Increasingly, community colleges in America are becoming the pathway to progression in today’s society. More and more, Americans are faced with the reality of downsizing, layoffs, and the necessity for advancement in education and occupational skill. Therefore, it is necessary that we, as a society, investigate this alternative path in higher education.
Recently, the White House held the first ever summit concerning the community college system in the 21st century. This event was hosted in October by the Second Lady, Dr. Jill Biden, and broadcast live. Within this summit, important items were discussed, including transfer student success, methods to improve student retention, the financial aid process, and industry connections/partnerships within programs (Biden, 2010).
All of these sessions presented proactive measures to curtail disparities within the varied student experience. In addition, a closing session completed the summit by comments from Dr. Biden, Secretary Arne Duncan, and Secretary Hilda Solis.
Upon review of the discussions presented, one of the essential items discussed involved student success, and the ability to smoothly transition to a four-year university. Within this process, there appears to be a few missing links in the chain of transition. From the student perspective, transferability of course credits is not an efficient and easy process. This seems to suggest that a continued and open dialogue should be formatted to adequately conform to the lives of the prospective four-year student.
One would venture to suggest that a uniform state and/or national open-door bridge program should be created. This program would provide uniform accessibility to program pre-requisites, a standardized transfer credit system, and a model mentoring program for future program applicants. It would create a consistency in the format of retention and improving the rates of transfer students, even within their particular state of residency.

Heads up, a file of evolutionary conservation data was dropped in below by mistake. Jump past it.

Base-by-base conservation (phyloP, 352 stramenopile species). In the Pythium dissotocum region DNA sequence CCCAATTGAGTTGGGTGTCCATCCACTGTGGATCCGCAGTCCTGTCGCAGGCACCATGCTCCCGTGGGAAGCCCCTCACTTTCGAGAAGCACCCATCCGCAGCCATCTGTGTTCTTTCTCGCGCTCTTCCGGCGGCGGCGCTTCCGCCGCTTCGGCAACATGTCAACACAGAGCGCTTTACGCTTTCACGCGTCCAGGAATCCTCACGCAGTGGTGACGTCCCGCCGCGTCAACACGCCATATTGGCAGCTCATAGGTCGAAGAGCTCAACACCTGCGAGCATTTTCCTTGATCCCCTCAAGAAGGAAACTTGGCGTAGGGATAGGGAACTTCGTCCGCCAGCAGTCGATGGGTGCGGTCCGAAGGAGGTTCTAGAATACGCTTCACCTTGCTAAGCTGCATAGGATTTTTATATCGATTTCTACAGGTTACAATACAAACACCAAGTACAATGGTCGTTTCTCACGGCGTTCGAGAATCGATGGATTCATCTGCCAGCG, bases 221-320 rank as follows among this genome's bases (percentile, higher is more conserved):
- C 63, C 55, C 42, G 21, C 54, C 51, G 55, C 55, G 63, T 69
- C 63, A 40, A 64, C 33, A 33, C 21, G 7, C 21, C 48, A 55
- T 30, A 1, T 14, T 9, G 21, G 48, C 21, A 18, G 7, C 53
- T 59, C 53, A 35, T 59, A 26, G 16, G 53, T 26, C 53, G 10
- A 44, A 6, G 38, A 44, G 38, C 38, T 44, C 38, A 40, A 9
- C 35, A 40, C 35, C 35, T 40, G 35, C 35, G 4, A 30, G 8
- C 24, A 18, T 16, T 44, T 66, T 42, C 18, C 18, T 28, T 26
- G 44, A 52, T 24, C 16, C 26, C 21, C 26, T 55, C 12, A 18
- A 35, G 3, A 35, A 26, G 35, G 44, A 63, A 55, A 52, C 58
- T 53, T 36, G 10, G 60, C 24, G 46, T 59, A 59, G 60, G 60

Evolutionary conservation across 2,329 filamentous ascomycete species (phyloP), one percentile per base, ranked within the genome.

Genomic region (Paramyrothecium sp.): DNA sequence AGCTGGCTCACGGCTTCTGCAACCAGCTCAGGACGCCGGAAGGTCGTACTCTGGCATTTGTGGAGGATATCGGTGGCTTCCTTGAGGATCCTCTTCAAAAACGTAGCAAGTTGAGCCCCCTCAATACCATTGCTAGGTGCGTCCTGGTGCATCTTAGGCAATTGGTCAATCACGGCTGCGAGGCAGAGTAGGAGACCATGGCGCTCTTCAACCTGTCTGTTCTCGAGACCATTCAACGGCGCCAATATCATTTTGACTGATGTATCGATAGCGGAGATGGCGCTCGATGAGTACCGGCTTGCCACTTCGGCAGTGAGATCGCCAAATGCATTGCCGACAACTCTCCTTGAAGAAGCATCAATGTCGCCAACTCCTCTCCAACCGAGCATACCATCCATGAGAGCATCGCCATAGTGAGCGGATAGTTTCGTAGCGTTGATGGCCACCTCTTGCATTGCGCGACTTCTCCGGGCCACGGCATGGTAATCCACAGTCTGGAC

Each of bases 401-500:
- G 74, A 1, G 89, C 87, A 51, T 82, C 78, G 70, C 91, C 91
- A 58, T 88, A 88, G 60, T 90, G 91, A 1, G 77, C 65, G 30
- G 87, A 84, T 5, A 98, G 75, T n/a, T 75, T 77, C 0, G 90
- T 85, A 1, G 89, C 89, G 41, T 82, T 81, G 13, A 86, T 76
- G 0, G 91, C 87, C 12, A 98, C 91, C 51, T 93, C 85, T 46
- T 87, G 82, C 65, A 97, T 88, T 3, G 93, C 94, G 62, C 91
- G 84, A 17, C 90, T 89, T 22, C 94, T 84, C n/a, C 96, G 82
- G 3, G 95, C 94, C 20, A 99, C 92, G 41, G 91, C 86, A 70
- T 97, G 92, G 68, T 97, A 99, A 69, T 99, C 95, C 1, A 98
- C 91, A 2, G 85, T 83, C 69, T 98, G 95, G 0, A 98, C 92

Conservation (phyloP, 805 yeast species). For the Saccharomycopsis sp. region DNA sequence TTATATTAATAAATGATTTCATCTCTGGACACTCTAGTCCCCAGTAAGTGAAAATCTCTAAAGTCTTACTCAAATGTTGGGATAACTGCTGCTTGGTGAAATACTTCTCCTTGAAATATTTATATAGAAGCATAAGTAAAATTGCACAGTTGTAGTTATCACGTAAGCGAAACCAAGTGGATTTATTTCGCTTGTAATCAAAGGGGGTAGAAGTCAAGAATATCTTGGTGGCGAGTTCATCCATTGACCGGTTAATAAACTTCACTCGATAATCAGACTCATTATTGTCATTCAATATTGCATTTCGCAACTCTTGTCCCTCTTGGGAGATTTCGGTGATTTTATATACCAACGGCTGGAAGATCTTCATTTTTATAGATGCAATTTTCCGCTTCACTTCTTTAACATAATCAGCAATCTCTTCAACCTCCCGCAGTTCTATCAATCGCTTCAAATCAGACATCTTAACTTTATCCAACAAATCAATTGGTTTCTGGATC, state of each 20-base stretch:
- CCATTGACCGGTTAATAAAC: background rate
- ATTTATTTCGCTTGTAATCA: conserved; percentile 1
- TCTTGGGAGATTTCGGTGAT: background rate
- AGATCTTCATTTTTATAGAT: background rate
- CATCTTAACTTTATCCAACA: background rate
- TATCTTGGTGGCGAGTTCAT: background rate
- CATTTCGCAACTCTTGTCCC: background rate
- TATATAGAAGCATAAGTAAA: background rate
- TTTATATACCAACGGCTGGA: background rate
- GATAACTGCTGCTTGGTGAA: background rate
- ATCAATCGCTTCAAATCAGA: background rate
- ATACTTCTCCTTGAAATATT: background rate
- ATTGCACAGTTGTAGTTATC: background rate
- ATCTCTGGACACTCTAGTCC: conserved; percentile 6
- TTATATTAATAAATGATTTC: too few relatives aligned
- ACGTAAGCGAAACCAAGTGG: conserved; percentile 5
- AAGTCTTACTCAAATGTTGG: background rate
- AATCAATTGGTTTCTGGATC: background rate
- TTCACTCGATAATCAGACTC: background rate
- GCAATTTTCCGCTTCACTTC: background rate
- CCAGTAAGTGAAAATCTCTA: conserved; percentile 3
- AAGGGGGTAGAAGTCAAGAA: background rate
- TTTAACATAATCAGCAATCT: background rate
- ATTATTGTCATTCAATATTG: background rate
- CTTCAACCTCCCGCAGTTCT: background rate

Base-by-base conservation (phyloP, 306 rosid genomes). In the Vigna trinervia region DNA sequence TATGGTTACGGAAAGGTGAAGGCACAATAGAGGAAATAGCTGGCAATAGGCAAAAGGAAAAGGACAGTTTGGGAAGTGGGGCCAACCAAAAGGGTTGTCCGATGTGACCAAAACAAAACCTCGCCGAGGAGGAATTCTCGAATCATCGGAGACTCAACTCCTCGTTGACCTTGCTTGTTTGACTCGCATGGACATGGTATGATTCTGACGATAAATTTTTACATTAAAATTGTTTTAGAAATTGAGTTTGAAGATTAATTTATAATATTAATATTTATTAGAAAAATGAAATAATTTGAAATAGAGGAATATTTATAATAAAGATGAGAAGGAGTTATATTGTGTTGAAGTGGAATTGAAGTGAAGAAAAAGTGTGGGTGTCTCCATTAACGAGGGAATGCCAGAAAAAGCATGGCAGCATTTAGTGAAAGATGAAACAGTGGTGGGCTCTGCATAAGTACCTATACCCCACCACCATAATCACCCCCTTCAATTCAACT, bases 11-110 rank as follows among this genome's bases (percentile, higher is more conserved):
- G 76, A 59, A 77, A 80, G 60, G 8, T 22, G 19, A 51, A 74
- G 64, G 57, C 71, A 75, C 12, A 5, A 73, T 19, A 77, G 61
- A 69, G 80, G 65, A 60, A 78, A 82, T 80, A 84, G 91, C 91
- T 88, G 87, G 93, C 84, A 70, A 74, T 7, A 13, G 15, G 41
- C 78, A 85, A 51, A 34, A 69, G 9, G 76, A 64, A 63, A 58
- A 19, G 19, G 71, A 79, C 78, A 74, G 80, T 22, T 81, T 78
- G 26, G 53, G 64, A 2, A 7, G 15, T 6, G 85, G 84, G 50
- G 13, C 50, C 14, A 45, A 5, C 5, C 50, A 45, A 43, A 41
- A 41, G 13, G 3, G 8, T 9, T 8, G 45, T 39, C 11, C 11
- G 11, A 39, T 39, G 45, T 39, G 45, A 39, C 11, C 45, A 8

Creating awareness within the aspiring university student is important as it makes them a conscious part of their life experience. This program could potentially prevent wasted spending, and venture to preserve the collegiate spirit among future undergraduate scholars.
We need to ensure that society continues to investigate ways to aid the non-traditional student process. In doing so, we begin to recognize that curbing barriers to success is the first step in enhancing future life planning.
Biden, J. (2010). White House summit on community colleges toolkit. Retrieved from http://www.whitehouse.gov/sites/default/files/upolads/White-House-Summit-on-community-Colleges-Toolkit.pdf.